Julius Baer’s Record Profit Marred by Lower Interest Rates
(Bloomberg) -- Julius Baer Group Ltd. posted sharp trading gains after the coronavirus roiled markets, while a drop in interest income prompted concerns about the longer-term profit outlook.
The Swiss bank saw net interest income decline by 19%, driven by a steep drop in U.S. interest rates. That offset a trading surge that boosted first-half net income by 43% to the highest ever.
The earnings give a first indication of how the world’s biggest wealth managers have fared as the coronavirus whipsawed markets, with UBS Group AG and Credit Suisse Group AG reporting over the next week. Julius Baer Chief Executive Officer Philipp Rickenbacher said he expects the trading boost to continue into the second half.
“There are a few ingredients in the second half that can truly drive volatility,” he said in an interview with Bloomberg TV. “There is going to be stimulus in the market, there is going to be political uncertainty.”
Julius Baer was trading down 3.8% as of 12:26 p.m. after falling as much as 6.3% earlier. The stock has declined 17% this year.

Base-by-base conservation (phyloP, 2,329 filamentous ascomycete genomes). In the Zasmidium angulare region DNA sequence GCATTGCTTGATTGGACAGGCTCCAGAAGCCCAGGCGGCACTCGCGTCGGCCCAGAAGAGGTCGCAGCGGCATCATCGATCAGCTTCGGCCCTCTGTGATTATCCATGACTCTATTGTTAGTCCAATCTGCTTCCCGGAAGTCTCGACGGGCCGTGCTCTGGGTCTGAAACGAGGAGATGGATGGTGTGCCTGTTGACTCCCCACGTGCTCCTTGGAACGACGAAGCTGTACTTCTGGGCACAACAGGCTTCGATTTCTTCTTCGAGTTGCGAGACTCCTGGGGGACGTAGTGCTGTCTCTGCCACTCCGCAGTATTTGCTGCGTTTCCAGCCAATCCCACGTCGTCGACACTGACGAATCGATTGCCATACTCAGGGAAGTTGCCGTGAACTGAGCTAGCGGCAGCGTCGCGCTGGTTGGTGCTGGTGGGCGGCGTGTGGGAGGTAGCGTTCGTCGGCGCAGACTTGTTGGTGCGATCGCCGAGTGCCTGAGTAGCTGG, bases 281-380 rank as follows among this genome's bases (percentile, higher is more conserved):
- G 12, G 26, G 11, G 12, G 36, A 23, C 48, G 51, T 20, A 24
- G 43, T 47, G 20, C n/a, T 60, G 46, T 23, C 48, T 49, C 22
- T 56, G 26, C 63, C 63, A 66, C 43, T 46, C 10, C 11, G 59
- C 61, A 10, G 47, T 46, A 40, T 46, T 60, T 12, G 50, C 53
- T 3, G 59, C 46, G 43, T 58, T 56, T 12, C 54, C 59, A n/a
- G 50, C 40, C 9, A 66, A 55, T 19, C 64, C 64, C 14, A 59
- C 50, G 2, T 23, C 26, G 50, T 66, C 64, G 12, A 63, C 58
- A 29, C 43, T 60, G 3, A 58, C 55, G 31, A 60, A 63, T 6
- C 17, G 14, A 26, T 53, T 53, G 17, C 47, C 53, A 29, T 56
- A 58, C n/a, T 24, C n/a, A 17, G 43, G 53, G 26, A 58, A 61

Rickenbacher, less than a year into the job, has pledged to focus on profitability and boost the bank’s reputation after a decade of breakneck growth under former boss Boris Collardi was followed by the Swiss regulator investigating Julius Baer’s Latin America operations.
The CEO is now reviewing the bank’s footprint after already announcing plans to eliminate 300 jobs this year. Two months ago Julius Baer said it agreed to sell its Bahamas operations and has hinted there may be more to come.
Julius Baer’s targets through 2022 look too optimistic, especially the cost-to-income ratio, Citigroup Inc. analysts including Nicholas Herman wrote in a note, saying consensus downgrades are likely on lower net interest income and recurring fees.
The bank said its gross margin jumped to 93 basis points from 83 basis points a year earlier. Assets under management rose to 402 billion francs at the end of June compared with 392 billion at the end of April.
Julius Baer is targeting a cost-income ratio of 67% or lower over the next three years, and an adjusted pretax margin of 25-28 basis points over the same time period.
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